Image of the Day: Kobe the Vulture
Image of the Day: Kobe the Vulture

Image of the Day: Kobe the Vulture

A newly hatched bearded vulture chick is part of an effort to reintroduce the declining species across Europe.

Amy Schleunes
Amy Schleunes

A former intern at The Scientist, Amy studied neurobiology at Cornell University and later earned her MFA in creative writing from the University of Iowa. She is a Los...

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Feb 11, 2020

ABOVE: Meet Kobe, a bearded vulture chick that hatched on January 30 at a captive breeding center in Andalucía, Spain.

A139.1-gram bearded vulture chick named Kobe hatched on January 30, marking the start of the hatching season in the Vulture Conservation Foundation’s captive breeding network. The foundation has been reintroducing the near-threatened species of vultures in Europe since 1986, and along with its partners has successfully released 323 juvenile vultures into the wild, according to a press release.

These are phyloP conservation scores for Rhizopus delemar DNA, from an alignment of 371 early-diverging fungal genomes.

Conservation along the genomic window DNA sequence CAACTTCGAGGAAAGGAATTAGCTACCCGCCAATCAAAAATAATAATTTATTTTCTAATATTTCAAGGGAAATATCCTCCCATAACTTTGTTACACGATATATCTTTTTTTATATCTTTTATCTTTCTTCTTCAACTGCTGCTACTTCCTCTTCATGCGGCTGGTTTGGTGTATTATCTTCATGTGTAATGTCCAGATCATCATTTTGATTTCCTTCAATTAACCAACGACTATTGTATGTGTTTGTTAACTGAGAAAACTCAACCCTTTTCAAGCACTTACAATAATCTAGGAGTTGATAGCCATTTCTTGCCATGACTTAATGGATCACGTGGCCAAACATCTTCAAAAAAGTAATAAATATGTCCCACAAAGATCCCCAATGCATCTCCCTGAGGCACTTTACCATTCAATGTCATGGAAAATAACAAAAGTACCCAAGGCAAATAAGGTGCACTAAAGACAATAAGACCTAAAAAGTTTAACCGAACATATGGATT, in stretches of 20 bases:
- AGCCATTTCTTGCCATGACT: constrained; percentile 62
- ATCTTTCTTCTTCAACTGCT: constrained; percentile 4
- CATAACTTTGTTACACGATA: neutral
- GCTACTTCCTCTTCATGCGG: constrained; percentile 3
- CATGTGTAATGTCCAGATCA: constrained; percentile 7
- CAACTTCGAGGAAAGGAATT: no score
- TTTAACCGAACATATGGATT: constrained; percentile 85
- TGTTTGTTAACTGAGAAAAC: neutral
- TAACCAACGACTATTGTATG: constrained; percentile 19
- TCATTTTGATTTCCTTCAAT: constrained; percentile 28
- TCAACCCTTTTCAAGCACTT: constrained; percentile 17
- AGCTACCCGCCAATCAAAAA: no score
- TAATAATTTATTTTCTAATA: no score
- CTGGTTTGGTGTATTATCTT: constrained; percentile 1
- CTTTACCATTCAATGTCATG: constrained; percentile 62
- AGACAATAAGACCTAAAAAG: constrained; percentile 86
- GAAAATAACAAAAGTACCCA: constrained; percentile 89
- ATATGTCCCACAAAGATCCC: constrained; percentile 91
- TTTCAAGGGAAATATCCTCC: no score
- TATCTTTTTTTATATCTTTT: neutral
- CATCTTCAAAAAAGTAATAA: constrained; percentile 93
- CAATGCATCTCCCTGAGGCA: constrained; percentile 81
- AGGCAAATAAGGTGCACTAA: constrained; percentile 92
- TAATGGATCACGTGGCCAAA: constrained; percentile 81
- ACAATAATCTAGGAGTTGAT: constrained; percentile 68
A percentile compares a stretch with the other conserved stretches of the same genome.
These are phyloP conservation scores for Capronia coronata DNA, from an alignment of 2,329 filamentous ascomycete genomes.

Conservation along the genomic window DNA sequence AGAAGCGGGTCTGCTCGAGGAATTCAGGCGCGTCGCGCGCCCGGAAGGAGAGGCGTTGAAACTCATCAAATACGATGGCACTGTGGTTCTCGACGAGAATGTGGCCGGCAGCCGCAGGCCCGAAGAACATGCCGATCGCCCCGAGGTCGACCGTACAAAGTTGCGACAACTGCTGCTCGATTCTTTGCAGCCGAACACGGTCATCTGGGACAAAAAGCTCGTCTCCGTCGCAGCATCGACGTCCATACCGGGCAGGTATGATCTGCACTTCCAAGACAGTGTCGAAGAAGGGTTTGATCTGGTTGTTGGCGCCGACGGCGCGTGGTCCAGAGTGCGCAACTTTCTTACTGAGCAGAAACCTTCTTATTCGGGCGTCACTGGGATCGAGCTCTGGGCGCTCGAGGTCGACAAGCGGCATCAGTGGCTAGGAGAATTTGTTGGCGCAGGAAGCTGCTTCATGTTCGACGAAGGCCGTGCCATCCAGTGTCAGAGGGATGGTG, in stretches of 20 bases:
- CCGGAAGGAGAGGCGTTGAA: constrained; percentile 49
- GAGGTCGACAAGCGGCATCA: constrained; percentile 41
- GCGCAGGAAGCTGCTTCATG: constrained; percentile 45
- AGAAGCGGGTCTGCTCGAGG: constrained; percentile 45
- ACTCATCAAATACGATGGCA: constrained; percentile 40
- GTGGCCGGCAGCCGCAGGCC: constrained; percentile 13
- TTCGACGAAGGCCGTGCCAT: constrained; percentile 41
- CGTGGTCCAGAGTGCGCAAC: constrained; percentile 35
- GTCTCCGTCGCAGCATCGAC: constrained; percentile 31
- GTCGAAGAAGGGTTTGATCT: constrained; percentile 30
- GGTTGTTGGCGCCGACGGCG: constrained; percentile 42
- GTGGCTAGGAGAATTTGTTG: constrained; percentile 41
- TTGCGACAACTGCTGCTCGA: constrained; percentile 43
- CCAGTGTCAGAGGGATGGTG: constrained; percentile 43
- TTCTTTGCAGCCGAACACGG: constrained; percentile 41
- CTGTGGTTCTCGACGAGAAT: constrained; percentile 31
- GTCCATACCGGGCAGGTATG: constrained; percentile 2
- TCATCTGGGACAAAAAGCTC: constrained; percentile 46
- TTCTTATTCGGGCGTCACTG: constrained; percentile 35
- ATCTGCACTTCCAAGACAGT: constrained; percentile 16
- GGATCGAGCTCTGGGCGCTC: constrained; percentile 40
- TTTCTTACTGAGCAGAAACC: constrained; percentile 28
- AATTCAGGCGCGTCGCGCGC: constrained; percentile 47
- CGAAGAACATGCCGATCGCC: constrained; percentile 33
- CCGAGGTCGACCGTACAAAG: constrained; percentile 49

“The spectacular and successful comeback of Bearded Vultures in the Alps and in Andalucía was only possible due to the reintroduction of captive-bred individuals,” says José Tavares, the director of the Vulture Conservation Foundation, in the statement. “We are now doing the same in the Grands Causses (France), in Maestrazgo (Valencia, Spain), in Corsica (one of the last European autochthonous populations) and in the next few years we will start in the Balkans in a truly Bearded Vulture European conservation programme that aims to connect populations and restore the species across our continent.”

A wild adult bearded vulture displays the black chin bristles that inspired its name.

Amy Schleunes is an intern at The Scientist. Email her at